West of Milwaukee, Delafield Brewhaus is another slick, modern operation, sitting up on a hill along a winding suburban road that includes all the usual big box stores and strip mall denizens.

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Its No. 27 Barleywine is a brawny, malty, 12.5% ABV behemoth. You won’t need to read the description: one sip and you’ll know it was aged in old Bourbon barrels. Fruit beer lovers will be relieved to know that the guys at Delafield don’t make the usual raspberry beer. Their wheat-based Blackberry Weiss has a more interesting flavor than raspberry, and avoids the sweetness that sometimes causes fruit beers to be considered “girly,” or “a beer for people who don’t like beer.”

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l to r: Dock Light, Sommerzeit Hefe Weizen, Delafield Amber, Pewaukee Porter, Blackberry Weiss, Fruhlingzeit Maibock. Not shown: Batch 500 ESB, Old No. 27 Barleywine

So, what would you expect from a brewpub named “Randy’s Funhunters”? Well, it’s not everything you’d expect, and less.

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Randy’s suffered from the light-to-dark-beers-that-all-taste-about-the-same syndrome. But it did seem popular with the Whitewater, WI locals. And you have to admire the skill that goes into making something that’s normally rich, like an oatmeal stout, taste amazingly bland.

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l to r: Warhawk Wheat, Golden Pilsner, Amber Lager, Brown Ale, Badger Bock, Oatmeal Stout

A bit of a drive north of Milwaukee brings you to the city of West Bend (almost as charming as Cedarburg, but without Cedarburg’s cutesiness). It’s home to Riverside Brewing, and although you’d never know from the street, it is actually alongside the Milwaukee River, with a small outdoor deck overlooking the river. Too bad the other side of the river looks a bit like an industrial wasteland.

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Without a doubt, Riverside uses the best glassware I’ve ever seen for their samplers – mini-mugs. The beers were hit or miss – the Amber Ale and the Berry Weiss were both surprisingly – and not pleasantly – sweet, while Legacy Lager showed nice balance, and the Honey Ale grew on me after a few sips, with its good honey flavors.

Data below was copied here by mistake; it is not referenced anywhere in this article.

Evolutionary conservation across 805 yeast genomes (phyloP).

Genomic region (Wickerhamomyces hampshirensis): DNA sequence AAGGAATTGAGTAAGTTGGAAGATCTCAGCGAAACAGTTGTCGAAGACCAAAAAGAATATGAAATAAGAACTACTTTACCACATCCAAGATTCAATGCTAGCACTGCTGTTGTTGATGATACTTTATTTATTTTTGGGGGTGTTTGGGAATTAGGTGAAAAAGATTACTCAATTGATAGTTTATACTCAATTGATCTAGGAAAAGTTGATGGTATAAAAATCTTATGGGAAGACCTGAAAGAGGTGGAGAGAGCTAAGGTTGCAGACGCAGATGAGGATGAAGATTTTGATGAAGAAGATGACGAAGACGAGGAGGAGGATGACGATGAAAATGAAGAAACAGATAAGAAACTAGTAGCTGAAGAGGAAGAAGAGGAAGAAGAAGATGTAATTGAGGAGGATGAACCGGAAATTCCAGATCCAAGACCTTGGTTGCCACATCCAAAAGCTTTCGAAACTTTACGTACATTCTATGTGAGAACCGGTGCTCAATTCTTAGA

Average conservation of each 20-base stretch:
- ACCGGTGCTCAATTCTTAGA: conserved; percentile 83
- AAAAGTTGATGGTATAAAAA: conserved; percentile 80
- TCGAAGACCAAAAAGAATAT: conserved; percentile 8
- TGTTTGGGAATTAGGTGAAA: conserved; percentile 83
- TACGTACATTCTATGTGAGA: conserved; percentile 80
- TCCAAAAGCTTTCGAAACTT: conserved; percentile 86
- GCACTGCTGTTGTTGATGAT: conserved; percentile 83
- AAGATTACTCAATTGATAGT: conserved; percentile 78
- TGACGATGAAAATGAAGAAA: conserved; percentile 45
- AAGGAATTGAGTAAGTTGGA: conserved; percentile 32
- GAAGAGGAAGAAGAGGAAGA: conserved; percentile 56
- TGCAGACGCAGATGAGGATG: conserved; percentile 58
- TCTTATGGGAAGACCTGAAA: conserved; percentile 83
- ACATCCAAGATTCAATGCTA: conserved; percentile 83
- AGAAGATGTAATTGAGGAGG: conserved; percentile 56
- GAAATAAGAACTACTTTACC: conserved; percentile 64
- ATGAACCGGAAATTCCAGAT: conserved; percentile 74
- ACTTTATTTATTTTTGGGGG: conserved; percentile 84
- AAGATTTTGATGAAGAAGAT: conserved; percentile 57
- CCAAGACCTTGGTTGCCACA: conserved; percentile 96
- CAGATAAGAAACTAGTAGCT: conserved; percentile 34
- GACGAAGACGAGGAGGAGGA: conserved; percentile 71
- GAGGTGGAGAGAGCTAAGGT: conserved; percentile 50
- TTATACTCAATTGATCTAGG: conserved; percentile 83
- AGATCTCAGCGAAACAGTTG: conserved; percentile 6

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back row, l to r: ‘Bee Home Soon’ Honey Ale, ‘Dizzy Blonde’ Weiss, West Bend Legacy Lager
front row: Wyndemere West Uncommon Pale Ale, ‘Main Street’ Amber Ale, ‘Feelin’ Lucky’ Irish Stout, ‘Bent River’ Berry Weiss

Water Street, in downtown Milwaukee, features two brewpubs. It’s a little less than a one-mile stumble to get from one to the other. In the Historic Third Ward, is the Milwaukee Ale House (slogan: “Ale’s What Cures Ya”). (There’s also a branch in Grafton.)

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It’s a vast space, with several rooms, and two levels outdoors overlooking the Milwaukee River. (In fact, you can dock your boat at the Ale House while you’re imbibing.) And it’s a good place to imbibe. The Solomon Juneau Ale (named after one of Milwaukee’s founders) is a well-balanced beer with Saaz hop notes; the Sheepshead Stout (nitrogen-dispensed for an especially creamy head) had an especially complex roasted malt flavor. But the IPA could have used more hops. And the Honey Ale is apparently designed for people who consider Miller Lite to be an especially challenging beer.

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clockwise, from left: Downtown Lites Honey Ale, Session IPA, Solomon Juneau Golden Ale, Pullchain Pail Ale, Louie’s Demise Amber Ale, Sheepshead Stout

Up the street, Water Street Brewery was Milwaukee’s first brewpub, started in 1987. (There’s a second location in Delafield.)

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Given its history, I really wanted to like Water Street. And the Oktoberfest did have an interesting malty quality. The Black Lager had a nice balance, without being overwhelmed by the flavors of roasted malts. But the Honey Lager had a varnish flavor, and the Raspberry Weiss exemplified “fruit beer cliché.” According to my notes, the term “blah” came up frequently in describing the other beers. The pizza was okay, though. It’s as if the brewmaster here is just phoning it in. Maybe I was spoiled by some of the previous stops.